The impact of a national alcohol policy on deaths due to transport accidents in Russia
Aims. To determine the impact of a set of 2006 Russian alcohol policies on deaths due to traffic accidents in the country.
Design, Setting, Participants. We used autoregressive integrated moving average (ARIMA) interrupted time series techniques to model the impact of the intervention on the outcome series. The time series began in January 2000 and ended in December 2010. The alcohol policy was implemented in January 2006, providing 132 monthly observations in the outcome series, with 72 months of pre-intervention data and 60 months of post-intervention data.
Measurements. The outcome variables were the monthly number of male- and female-specific deaths of those aged 15+ years due to transport accidents in Russia.
Results The 2006 set of alcohol policies had no impact on female deaths due to traffic accidents (ω0 = 50.31, p = .27). However, the intervention model revealed an immediate and sustained monthly decrease of 203 deaths due to transport accidents for males (ω0 = -203.40, p = .04), representing an 11% reduction relative to pre-intervention levels.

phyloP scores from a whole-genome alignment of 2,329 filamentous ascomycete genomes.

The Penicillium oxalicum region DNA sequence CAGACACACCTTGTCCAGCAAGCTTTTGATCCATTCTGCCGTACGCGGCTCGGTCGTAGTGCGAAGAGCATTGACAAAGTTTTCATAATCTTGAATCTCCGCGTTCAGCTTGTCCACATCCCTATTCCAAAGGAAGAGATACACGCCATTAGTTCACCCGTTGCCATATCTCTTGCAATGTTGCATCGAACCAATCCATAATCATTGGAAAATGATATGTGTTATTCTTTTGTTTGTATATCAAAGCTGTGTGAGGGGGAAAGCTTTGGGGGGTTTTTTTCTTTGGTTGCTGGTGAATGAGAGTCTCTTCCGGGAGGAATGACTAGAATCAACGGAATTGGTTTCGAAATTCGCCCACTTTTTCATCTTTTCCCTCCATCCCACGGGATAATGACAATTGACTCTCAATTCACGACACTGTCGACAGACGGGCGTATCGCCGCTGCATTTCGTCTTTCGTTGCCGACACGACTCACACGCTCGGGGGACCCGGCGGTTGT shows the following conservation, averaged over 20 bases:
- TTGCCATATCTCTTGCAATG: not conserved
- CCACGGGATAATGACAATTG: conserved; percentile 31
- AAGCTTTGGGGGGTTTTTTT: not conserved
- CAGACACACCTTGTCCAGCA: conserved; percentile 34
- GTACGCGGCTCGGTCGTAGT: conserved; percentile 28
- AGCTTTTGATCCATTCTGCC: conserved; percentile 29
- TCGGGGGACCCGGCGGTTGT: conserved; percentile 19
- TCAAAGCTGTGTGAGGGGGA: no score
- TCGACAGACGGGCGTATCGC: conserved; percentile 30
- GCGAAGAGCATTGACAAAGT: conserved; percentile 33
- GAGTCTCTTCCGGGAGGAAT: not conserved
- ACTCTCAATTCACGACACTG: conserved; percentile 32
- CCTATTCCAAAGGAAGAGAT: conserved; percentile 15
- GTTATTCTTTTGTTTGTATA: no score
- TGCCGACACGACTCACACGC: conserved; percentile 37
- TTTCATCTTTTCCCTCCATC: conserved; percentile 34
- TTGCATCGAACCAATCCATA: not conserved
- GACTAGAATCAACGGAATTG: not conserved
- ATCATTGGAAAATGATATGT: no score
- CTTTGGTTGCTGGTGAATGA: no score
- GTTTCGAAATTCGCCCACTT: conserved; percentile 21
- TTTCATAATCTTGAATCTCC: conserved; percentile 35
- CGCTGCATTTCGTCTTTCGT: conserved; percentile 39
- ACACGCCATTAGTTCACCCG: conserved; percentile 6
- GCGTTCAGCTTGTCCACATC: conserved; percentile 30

Conclusions. Our findings are consistent with prior research elsewhere showing that alcohol policies are associated with a reduction in deaths due to transport accidents, especially for males. Given the high volume of alcohol consumption and the high rate of deaths due to traffic accidents in Russia, our findings are substantively important. Specifically, our results show that the implementation of the 2006 Russian alcohol policy is partially responsible for saving more than 2400 male lives annually that would otherwise have been lost to traffic accidents. More generally, our study reveals that alcohol policy is one of multiple pathways that can be utilized to reduce traffic fatalities.